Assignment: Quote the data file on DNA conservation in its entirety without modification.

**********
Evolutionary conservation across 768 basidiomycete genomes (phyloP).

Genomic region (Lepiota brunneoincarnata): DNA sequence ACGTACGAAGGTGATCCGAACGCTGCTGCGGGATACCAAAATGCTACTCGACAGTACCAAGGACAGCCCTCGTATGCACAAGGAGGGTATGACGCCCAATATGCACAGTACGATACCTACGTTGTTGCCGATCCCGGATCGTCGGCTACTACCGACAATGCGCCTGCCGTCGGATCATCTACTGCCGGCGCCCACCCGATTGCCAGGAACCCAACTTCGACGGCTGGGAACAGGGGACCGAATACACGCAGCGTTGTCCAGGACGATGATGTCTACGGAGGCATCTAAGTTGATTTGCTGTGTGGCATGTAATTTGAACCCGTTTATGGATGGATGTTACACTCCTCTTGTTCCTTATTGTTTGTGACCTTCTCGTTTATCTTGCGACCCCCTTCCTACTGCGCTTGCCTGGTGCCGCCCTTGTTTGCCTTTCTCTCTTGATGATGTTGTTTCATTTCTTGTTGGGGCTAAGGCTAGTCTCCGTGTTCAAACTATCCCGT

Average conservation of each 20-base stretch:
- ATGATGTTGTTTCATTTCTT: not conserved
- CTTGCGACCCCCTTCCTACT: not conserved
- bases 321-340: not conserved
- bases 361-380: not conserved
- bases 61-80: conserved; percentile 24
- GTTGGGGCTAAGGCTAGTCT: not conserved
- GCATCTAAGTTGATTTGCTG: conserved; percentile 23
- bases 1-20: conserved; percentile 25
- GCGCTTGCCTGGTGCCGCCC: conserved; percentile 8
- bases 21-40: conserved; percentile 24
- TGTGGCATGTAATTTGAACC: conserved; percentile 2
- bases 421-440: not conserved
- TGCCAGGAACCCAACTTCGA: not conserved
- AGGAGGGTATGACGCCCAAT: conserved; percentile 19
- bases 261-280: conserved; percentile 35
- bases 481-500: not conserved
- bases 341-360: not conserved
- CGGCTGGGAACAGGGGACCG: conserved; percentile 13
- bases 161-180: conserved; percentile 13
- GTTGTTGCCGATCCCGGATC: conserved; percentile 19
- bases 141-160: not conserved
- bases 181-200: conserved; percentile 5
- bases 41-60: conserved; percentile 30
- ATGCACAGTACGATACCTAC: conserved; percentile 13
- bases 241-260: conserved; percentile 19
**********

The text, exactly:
Evolutionary conservation across 768 basidiomycete genomes (phyloP).

Genomic region (Lepiota brunneoincarnata): DNA sequence ACGTACGAAGGTGATCCGAACGCTGCTGCGGGATACCAAAATGCTACTCGACAGTACCAAGGACAGCCCTCGTATGCACAAGGAGGGTATGACGCCCAATATGCACAGTACGATACCTACGTTGTTGCCGATCCCGGATCGTCGGCTACTACCGACAATGCGCCTGCCGTCGGATCATCTACTGCCGGCGCCCACCCGATTGCCAGGAACCCAACTTCGACGGCTGGGAACAGGGGACCGAATACACGCAGCGTTGTCCAGGACGATGATGTCTACGGAGGCATCTAAGTTGATTTGCTGTGTGGCATGTAATTTGAACCCGTTTATGGATGGATGTTACACTCCTCTTGTTCCTTATTGTTTGTGACCTTCTCGTTTATCTTGCGACCCCCTTCCTACTGCGCTTGCCTGGTGCCGCCCTTGTTTGCCTTTCTCTCTTGATGATGTTGTTTCATTTCTTGTTGGGGCTAAGGCTAGTCTCCGTGTTCAAACTATCCCGT

Average conservation of each 20-base stretch:
- ATGATGTTGTTTCATTTCTT: not conserved
- CTTGCGACCCCCTTCCTACT: not conserved
- bases 321-340: not conserved
- bases 361-380: not conserved
- bases 61-80: conserved; percentile 24
- GTTGGGGCTAAGGCTAGTCT: not conserved
- GCATCTAAGTTGATTTGCTG: conserved; percentile 23
- bases 1-20: conserved; percentile 25
- GCGCTTGCCTGGTGCCGCCC: conserved; percentile 8
- bases 21-40: conserved; percentile 24
- TGTGGCATGTAATTTGAACC: conserved; percentile 2
- bases 421-440: not conserved
- TGCCAGGAACCCAACTTCGA: not conserved
- AGGAGGGTATGACGCCCAAT: conserved; percentile 19
- bases 261-280: conserved; percentile 35
- bases 481-500: not conserved
- bases 341-360: not conserved
- CGGCTGGGAACAGGGGACCG: conserved; percentile 13
- bases 161-180: conserved; percentile 13
- GTTGTTGCCGATCCCGGATC: conserved; percentile 19
- bases 141-160: not conserved
- bases 181-200: conserved; percentile 5
- bases 41-60: conserved; percentile 30
- ATGCACAGTACGATACCTAC: conserved; percentile 13
- bases 241-260: conserved; percentile 19